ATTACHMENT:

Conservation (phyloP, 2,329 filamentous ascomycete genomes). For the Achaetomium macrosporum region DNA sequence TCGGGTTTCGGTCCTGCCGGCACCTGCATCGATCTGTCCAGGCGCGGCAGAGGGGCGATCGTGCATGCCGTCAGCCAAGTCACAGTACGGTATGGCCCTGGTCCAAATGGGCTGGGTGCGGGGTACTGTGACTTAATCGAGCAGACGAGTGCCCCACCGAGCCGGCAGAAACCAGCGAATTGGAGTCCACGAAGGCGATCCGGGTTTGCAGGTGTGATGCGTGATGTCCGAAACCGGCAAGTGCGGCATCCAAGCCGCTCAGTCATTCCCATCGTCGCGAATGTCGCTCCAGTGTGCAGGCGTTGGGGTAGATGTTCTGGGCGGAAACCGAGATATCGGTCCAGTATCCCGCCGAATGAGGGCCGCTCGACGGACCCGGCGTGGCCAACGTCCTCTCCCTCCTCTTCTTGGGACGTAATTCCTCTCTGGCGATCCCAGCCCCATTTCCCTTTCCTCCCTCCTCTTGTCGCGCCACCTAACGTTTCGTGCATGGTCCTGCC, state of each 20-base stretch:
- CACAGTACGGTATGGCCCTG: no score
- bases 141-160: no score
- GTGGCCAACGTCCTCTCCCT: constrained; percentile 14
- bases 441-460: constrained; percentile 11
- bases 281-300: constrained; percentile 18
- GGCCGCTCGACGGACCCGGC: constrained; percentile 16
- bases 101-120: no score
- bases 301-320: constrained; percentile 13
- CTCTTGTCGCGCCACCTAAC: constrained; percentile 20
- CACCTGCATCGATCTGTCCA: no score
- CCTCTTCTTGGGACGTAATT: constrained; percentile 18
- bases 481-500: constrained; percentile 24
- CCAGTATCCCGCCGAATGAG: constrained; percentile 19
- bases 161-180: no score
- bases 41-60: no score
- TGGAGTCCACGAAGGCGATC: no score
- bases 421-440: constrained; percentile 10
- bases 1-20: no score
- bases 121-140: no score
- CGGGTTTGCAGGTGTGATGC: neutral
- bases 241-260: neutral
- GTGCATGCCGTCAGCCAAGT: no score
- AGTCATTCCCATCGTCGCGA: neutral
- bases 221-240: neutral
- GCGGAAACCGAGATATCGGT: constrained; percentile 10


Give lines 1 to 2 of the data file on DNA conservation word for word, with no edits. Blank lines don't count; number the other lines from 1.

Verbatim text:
Conservation (phyloP, 2,329 filamentous ascomycete genomes). For the Achaetomium macrosporum region DNA sequence TCGGGTTTCGGTCCTGCCGGCACCTGCATCGATCTGTCCAGGCGCGGCAGAGGGGCGATCGTGCATGCCGTCAGCCAAGTCACAGTACGGTATGGCCCTGGTCCAAATGGGCTGGGTGCGGGGTACTGTGACTTAATCGAGCAGACGAGTGCCCCACCGAGCCGGCAGAAACCAGCGAATTGGAGTCCACGAAGGCGATCCGGGTTTGCAGGTGTGATGCGTGATGTCCGAAACCGGCAAGTGCGGCATCCAAGCCGCTCAGTCATTCCCATCGTCGCGAATGTCGCTCCAGTGTGCAGGCGTTGGGGTAGATGTTCTGGGCGGAAACCGAGATATCGGTCCAGTATCCCGCCGAATGAGGGCCGCTCGACGGACCCGGCGTGGCCAACGTCCTCTCCCTCCTCTTCTTGGGACGTAATTCCTCTCTGGCGATCCCAGCCCCATTTCCCTTTCCTCCCTCCTCTTGTCGCGCCACCTAACGTTTCGTGCATGGTCCTGCC, state of each 20-base stretch:
- CACAGTACGGTATGGCCCTG: no score